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Figure skating

I will be happy to put my money into personal accounts if they can guarantee me an annualised return of 5.1 per cent above inflation. Sadly, even such ambitiously high performance figures will not be enough to make personal accounts an appealing prospect for many low or average-earners with 20 years or less to retirement.

The Department for Work and Pensions’ report on means-testing was never going to be able to demonstrate fantastic returns for savers because of the intractable nature of the problem it set out to investigate. Any muted successes it can claim need to be taken with caveats.

The first caveat should relate to the generous investment return. With many equity funds in negative territory over 10 years, the notion of equities as automatic vehicle of choice for the long-term saver is no longer as concrete as it once was. There is a far greater chance that equities will not achieve an annualised return of 5.1 per cent than that they will, so why not say so?

I spent an afternoon with two pension providers showing me their consumer-facing stochastic modelling tools. These give pension savers a wide range of outcomes, which is surely a more accurate way of looking at long-term savings. If such an approach had been used, then doubtless a figure considerably higher than 5 per cent of the population would be shown to have a significant risk of not getting back a sum equal to contributions. Add in the risk that annuity rates may be worse than they are today and the proportion could rise further.

But the proportion of losers will be greater still when you take into account the pay rises these workers will not get as bosses are forced to give them 3 per cent of salary in a pension for the first time. These are not the “good employers” who feel a paternalistic duty towards staff. These are companies which have chosen to get away with the minimum when it comes to remuneration packages. Employers will turn the argument that “pensions are deferred pay” against employees when it comes to pay negotiations in 2012 and afterwards.

Another of the report conclusions puts a positive spin on what the public would have assumed as patently obvious. “Virtually everybody modelled – over 99 per cent – is better off in retirement by saving,” says the report. That almost nobody will be worse off by saving is not much of a boast.

Probably the best line of argument to come out of the report, from the DWP’s point of view, is the conclusion that the large majority of savers will get back more than twice what they put in. This sounds good but needs to be read in conjunction with the DWP’s written answer to a question posed by Baroness Hollis last summer. Then, the DWP stated that someone on £10,000 a year would be only £2 a week better off in retirement after spending two decades paying into personal accounts.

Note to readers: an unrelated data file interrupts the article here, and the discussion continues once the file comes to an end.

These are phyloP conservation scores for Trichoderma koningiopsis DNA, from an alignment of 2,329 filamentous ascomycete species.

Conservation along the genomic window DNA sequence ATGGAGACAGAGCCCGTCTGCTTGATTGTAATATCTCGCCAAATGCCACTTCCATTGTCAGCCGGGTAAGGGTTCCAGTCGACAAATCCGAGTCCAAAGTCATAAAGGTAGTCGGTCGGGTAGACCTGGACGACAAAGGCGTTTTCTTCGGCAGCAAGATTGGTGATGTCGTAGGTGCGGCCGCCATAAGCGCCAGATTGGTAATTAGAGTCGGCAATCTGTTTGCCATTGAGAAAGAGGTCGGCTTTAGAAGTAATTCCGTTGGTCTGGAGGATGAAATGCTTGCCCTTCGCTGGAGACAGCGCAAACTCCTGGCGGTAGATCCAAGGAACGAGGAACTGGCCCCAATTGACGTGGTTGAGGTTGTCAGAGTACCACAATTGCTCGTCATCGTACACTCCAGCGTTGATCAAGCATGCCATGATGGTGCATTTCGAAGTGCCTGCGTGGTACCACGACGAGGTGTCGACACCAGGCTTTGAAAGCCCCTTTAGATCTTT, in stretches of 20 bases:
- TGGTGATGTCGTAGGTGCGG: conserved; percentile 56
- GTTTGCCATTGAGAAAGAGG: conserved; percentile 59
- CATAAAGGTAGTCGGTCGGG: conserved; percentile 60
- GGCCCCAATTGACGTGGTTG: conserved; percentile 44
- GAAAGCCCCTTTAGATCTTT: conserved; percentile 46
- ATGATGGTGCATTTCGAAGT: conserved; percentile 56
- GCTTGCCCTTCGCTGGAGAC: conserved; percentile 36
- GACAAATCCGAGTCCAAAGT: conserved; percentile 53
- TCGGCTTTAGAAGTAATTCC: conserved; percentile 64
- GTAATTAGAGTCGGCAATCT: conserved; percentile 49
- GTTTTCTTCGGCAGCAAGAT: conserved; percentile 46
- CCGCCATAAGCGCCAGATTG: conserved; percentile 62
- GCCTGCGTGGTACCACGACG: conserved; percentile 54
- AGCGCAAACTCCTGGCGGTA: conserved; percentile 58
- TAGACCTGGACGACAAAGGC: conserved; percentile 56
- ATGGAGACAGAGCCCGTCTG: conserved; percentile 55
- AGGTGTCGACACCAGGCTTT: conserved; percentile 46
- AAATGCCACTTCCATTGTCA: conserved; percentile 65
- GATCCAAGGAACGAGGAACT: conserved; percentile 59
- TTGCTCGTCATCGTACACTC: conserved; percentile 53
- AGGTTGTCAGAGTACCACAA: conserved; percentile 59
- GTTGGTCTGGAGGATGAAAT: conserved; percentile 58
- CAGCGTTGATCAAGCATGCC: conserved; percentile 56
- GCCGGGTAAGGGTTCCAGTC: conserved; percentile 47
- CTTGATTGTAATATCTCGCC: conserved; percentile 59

Even somebody on £25,000 a year, more than the average UK wage of £23,700, will only increase their income in retirement from 30 to 31 per cent of salary after 10 years in personal accounts, according to the DWP’s written answer.

These figures do not contradict the recent DWP report, they just describe the situation from different perspectives. I think I know which story the general public will find easiest to understand.

John Greenwood is editor of Corporate AdviserMoney Marketing


That sinking feeling

In estimating the cost of statutory regulation, most people would point to the cost of the FSA. Their beautiful offices and almost 3,000 well-paid staff cost the financial services industry over £300m per annum. The compensation scheme has during its existence paid out £1bn and has a payroll of £25m a year. That does not include bailing out Northern Rock, Icelandic banks, etc. Billions have been borrowed which the banking industry, if not nationalised, will have to repay.

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Fair Exchange

In 35 years in the City, I have been blessed by opportunity, wonderful mentors and friends – and being in the right place at the right time.

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